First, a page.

Sony Pictures Classics
Reviewed for Shockya by Harvey Karten. Data-based on Rotten Tomatoes.
Director: Bennett Miller
Screenwriter: E. Max Frye, Dan Futterman
Cast: Steve Carell, Channing Tatum, Mark Ruffalo, Vanessa Redgrave, Sienna Miller
Screened at: Sony, NYC, 10/20/14
Opens: November 14, 2014
If you had a few million dollars, make that a billion, what would you do? Would you collect a garage-full of antique cars? Buy some property in the South of France? Set up a philanthropic foundation? These are options that many of the super-rich commit to, but John Eleuthere du Pont had other ideas. A bird-watching enthusiast, he had a coffee-table picture book published on his hobby. Though his mother kept a stable of show horses on the DuPont estate near Valley Forge Pennsylvania, John did not care a whit about what he called stupid animals, but as we read between the images of “Foxcatcher,” directed by Bennett Miller (“Moneyball”) and written by E. Max Frye and Dan Futterman, this real-life character’s view of horses was channeled through his love-hate relationship with mom. As played by Vanessa Redgrave in the role of Jean Lister Austin du Pont, the elderly lady did not approve of her son, particularly of the middle-aged man’s hobby. As played in a stunning characterization way against his usual identity by Steve Carell, John Du Pont imagined himself a wrestling coach. The theme of “Foxcatcher,” named after the estate passed down through generations and one involved the “sport” of setting dogs on foxes, is John’s fierce love of country, an ideology that motivates him to train Olympic-quality wrestlers for the 1988 Olympics in Seoul, South Korea.
With his [prosthetic] nose in the air, as though afflicted by the smell of the sweat of his wrestling students, John set his sights on recruiting Mark Schultz (Channing Tatum), a taciturn, muscular wrestler who appears at first without friends or family, giving a speech before a class of first graders on the value of persistence and then returning home to a miserable ramen meal. As he flashes the gold medal he won in the 1984 Olympics, he collects his small speaker’s fee from the school secretary, who notes that Mark’s older brother Dave Schultz (Mark Ruffalo) had been the preferred candidate for the talk. A phone call from one of John Du Pont’s assistants summons Mark to the Du Pont mansion via first-class plane travel followed by a helicopter trip directly to the huge estate near Valley Forge (filmed largely in Pennsylvania locations) where Mark is told of plans to shape him and a few other champions for competition in Seoul.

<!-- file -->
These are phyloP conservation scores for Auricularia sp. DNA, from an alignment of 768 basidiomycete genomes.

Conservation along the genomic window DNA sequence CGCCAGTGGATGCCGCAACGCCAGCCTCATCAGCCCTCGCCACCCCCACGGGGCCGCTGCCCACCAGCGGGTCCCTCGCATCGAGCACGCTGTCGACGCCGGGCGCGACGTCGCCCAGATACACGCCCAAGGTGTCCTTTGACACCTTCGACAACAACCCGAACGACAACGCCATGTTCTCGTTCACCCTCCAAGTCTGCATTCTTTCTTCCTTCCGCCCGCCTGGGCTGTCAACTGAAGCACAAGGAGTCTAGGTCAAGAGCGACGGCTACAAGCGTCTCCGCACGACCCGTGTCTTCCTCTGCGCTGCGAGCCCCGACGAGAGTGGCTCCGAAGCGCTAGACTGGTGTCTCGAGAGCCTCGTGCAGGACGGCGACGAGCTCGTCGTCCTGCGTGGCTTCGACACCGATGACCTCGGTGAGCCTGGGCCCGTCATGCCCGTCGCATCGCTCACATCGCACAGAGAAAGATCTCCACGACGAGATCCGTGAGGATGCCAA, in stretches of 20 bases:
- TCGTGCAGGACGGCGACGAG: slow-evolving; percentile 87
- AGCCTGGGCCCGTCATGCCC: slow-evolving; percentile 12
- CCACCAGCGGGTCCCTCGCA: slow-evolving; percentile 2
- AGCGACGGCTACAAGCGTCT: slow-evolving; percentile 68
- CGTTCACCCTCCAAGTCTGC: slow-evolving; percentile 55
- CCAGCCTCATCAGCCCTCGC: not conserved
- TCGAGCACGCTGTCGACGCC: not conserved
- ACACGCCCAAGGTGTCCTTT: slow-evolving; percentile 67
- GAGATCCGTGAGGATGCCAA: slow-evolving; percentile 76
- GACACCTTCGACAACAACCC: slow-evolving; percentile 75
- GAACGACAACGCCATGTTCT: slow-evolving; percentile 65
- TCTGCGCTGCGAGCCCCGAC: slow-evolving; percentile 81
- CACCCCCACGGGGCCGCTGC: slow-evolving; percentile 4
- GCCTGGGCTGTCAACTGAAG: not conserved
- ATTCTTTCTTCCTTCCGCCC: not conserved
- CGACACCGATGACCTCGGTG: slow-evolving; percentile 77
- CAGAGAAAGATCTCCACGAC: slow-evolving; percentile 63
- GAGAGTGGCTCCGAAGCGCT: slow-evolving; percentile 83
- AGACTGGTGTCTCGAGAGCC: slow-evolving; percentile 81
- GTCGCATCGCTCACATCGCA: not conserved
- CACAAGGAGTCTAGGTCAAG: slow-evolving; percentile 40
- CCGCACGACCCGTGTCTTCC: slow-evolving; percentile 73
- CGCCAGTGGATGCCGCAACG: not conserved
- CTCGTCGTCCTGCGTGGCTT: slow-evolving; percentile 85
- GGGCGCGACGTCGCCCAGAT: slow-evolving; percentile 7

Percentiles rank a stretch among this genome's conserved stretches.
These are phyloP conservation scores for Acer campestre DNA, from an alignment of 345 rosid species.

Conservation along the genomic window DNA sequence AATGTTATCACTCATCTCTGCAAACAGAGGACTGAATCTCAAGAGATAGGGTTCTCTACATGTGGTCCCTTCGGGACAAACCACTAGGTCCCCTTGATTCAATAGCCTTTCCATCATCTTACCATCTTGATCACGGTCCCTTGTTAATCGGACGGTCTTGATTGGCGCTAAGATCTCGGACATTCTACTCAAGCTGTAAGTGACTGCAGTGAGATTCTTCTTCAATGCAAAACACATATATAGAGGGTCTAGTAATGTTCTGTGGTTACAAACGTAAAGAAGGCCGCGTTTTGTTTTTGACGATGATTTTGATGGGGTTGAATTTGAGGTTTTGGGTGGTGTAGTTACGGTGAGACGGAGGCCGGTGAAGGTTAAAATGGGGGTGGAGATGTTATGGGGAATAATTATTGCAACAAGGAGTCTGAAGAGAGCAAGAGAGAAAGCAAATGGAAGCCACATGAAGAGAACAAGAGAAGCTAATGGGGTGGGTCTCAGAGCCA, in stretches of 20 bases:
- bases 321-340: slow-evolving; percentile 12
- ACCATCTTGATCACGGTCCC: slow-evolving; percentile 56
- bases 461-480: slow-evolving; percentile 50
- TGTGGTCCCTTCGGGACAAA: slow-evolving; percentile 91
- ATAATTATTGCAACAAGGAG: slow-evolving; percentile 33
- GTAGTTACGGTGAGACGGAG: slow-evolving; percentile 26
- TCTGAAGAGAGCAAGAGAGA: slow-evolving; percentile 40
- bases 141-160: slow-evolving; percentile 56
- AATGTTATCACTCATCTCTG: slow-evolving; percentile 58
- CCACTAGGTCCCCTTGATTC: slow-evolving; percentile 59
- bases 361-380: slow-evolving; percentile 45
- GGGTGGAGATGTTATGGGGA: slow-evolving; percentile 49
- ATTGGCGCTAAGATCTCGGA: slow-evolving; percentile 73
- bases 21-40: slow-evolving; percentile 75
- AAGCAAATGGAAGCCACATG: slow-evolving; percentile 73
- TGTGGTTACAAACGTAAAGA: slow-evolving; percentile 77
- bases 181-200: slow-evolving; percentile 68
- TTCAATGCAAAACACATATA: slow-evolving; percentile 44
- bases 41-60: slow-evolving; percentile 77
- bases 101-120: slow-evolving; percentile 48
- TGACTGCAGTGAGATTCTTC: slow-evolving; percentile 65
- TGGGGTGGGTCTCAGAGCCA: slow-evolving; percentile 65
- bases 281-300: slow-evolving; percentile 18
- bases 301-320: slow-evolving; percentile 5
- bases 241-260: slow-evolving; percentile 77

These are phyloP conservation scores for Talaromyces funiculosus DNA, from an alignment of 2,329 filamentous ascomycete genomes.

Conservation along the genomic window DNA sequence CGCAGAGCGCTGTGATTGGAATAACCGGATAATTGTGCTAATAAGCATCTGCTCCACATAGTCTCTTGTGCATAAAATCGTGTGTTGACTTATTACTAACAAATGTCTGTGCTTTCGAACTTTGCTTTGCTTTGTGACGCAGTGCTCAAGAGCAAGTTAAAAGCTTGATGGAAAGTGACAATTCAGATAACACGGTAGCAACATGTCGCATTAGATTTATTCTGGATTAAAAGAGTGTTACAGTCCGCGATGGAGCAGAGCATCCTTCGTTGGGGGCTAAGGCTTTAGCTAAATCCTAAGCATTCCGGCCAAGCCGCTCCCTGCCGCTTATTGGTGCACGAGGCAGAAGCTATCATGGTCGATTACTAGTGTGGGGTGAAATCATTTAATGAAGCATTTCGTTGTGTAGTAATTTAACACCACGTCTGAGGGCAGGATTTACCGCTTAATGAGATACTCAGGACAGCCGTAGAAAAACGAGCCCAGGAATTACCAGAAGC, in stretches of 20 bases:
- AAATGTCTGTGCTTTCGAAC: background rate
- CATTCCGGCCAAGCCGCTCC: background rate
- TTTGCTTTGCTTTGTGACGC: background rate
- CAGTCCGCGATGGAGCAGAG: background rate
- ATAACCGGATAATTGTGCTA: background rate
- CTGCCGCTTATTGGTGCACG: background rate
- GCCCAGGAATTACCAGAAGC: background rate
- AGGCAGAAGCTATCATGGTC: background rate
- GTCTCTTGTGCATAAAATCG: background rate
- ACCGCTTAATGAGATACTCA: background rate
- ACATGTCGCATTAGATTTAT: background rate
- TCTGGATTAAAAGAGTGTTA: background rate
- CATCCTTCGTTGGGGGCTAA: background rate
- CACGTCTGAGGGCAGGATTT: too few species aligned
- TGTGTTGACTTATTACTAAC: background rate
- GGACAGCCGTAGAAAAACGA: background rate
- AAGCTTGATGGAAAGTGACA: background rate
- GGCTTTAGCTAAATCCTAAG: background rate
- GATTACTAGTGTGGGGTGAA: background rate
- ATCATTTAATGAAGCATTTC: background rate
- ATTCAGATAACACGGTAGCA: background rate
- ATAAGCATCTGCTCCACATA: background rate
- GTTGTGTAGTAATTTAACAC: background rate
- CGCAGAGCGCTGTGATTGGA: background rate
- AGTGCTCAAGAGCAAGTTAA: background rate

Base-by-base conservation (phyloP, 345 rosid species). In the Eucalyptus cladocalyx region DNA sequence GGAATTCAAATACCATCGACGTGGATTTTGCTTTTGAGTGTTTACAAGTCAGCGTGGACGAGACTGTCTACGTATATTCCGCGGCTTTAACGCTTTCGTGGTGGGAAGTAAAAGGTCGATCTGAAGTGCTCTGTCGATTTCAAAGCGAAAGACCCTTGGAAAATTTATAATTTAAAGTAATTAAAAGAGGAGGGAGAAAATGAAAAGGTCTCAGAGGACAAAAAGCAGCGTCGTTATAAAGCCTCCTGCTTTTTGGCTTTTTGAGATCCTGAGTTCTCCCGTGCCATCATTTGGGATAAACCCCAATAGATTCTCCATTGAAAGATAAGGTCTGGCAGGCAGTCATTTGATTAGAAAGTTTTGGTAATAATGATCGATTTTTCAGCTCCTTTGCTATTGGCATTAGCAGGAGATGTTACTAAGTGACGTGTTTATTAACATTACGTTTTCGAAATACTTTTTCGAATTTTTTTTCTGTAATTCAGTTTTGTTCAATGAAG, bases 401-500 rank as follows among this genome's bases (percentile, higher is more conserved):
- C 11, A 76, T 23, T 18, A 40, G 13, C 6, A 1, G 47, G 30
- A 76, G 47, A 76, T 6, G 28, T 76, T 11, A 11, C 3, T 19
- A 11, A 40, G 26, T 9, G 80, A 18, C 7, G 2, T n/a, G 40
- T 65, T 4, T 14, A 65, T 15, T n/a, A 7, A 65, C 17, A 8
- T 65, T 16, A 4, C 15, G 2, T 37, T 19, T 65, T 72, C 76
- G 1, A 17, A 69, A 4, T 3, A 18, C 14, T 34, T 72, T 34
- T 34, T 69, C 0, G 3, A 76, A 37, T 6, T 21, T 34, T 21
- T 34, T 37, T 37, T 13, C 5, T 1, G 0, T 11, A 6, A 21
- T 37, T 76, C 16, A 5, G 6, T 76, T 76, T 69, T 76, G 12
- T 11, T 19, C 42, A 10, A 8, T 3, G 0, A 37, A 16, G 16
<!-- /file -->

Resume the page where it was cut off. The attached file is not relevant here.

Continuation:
When Mark’s older brother, Dave, who unlike Mark has a wife and two kids, reluctantly takes up John’s offer to be the real coach rather than the one which John pretends to be (and which John’s followers pretend to listen to), a number of conflicts come into play. John’s relationship with his disapproving mother is illustrated as Jean du Pont, wheelchair bound, screws up her face as she watches the men practice for the Olympics. Some sibling rivalry takes root, as Mark envies his older brother’s strong family bonds, his greater articulateness, and the attention paid to him by the athletes. Most of all, John, himself a closeted paranoid schizophrenic who at various points orders a tank, a machine gun and who practices on the shooting range with a pistol, believes that Dave is out to get him, particularly when Dave, surprisingly inarticulate when helping a documentary ordered by John, can barely get words of praise out of his mouth. Dave does not like John, and John believes that Dave is plotting murder.
Top notch performances come from the central triangle with an unrecognizable and humorless Steve Carrell gradually showing signs of psychological breakdown. Channing Tatum and Mark Ruffalo, obviously showing signs that they had rehearsed their wrestling for earlier months, respectively knock out some of their best work. Greig Fraser’s lenses settle into the Du Pont estate while at the same time visualizing scenes from flyover country including hotel rooms and a school auditorium. Director Bennett Miller shows his fondness for long takes, watching over conversations in real time with all the pauses that real people make while relating.
“Foxcatcher” is a psychological drama, but too casually paced to be considered a thriller. There is much to admire in the performances and in the director’s respect for the audience to read between the images without pounding us over the head with, for example, with explanations of John Du Pont’s paranoia.
Rated R. 134 minutes. © Harvey Karten, Member, New York Film Critics Online
Story – B+
Acting – A-
Technical – B+